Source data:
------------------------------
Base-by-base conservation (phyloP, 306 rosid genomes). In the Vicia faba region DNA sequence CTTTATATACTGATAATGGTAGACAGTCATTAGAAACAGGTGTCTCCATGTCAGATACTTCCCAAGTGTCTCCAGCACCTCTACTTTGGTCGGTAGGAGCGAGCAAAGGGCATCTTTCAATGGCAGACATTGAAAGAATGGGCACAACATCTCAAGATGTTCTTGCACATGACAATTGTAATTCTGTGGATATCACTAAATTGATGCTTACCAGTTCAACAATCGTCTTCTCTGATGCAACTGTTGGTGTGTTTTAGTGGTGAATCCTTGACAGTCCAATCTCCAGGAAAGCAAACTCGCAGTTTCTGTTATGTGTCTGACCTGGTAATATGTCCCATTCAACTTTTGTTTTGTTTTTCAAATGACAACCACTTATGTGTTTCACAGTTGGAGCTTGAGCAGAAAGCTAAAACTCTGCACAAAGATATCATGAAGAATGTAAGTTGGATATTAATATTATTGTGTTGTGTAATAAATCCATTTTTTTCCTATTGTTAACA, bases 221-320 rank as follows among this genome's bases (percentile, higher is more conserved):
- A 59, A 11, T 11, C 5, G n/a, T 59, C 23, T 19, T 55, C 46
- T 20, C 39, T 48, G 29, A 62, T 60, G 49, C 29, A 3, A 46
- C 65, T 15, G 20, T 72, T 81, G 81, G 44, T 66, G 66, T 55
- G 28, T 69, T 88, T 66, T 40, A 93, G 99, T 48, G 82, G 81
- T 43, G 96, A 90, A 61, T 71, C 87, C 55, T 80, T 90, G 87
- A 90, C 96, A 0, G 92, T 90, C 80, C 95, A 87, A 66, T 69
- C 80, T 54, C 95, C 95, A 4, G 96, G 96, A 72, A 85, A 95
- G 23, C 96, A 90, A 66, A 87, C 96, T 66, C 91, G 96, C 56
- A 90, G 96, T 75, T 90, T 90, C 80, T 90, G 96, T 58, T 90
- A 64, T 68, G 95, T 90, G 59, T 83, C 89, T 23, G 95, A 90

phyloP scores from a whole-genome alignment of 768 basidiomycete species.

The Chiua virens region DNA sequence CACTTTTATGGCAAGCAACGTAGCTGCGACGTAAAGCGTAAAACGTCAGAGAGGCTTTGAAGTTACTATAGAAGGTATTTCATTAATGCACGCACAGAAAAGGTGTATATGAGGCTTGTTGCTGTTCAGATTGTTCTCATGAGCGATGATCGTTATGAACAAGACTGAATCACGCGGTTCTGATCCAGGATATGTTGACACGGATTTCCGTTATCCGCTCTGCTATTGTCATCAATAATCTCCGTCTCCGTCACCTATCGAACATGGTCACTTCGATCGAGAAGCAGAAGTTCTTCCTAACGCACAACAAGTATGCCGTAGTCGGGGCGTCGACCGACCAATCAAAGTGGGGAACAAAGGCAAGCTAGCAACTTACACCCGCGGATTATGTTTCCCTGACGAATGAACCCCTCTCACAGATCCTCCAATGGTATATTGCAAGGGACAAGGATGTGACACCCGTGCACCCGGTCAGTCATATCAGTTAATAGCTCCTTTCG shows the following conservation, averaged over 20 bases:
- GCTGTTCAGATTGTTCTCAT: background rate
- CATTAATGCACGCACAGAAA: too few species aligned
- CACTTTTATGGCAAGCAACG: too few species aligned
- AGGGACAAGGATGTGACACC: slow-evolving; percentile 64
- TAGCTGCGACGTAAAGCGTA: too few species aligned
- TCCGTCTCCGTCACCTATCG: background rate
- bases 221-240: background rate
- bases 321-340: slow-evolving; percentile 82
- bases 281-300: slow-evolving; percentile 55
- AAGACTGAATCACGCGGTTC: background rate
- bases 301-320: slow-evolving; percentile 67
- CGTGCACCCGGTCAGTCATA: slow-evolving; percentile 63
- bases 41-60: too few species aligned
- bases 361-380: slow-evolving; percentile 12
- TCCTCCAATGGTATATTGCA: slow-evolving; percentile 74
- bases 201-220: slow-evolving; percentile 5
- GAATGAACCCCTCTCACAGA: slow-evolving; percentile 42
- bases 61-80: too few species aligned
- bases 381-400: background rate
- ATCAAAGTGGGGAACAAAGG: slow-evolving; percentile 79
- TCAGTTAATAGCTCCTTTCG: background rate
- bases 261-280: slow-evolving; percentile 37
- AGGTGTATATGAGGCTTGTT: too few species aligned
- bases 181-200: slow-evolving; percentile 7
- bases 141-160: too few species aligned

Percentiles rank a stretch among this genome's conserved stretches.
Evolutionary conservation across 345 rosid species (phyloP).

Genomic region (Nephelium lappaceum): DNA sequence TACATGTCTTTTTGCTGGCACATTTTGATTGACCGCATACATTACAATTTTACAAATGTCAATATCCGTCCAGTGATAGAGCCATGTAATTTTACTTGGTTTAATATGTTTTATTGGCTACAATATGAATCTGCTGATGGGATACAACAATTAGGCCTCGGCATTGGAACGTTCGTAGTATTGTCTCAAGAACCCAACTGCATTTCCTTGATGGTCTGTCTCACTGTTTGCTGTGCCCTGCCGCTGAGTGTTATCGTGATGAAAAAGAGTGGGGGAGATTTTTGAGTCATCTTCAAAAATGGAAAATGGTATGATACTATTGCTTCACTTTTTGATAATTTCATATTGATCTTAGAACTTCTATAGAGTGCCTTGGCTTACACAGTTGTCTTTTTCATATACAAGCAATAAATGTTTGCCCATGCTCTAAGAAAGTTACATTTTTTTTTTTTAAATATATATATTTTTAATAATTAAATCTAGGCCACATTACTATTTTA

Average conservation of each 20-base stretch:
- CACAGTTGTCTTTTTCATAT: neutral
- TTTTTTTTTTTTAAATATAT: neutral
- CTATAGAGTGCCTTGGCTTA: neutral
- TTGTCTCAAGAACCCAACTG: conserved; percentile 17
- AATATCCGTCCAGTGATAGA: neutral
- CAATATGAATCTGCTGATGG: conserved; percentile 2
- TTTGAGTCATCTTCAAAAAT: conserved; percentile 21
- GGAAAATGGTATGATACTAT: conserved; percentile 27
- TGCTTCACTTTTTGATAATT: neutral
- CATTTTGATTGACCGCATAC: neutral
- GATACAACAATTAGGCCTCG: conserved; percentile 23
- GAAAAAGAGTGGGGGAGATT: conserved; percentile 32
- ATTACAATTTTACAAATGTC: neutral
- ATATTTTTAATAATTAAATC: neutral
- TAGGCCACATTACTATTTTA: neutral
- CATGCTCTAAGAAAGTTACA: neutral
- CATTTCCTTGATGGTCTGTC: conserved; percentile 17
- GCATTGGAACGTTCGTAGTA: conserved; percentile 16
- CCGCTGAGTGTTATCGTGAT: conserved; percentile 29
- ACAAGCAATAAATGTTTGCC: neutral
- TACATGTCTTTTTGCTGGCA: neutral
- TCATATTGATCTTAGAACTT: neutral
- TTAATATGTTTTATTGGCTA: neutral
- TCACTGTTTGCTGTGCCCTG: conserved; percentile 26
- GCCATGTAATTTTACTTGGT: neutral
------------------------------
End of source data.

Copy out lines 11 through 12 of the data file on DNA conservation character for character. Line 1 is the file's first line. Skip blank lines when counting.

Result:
- A 64, T 68, G 95, T 90, G 59, T 83, C 89, T 23, G 95, A 90

phyloP scores from a whole-genome alignment of 768 basidiomycete species.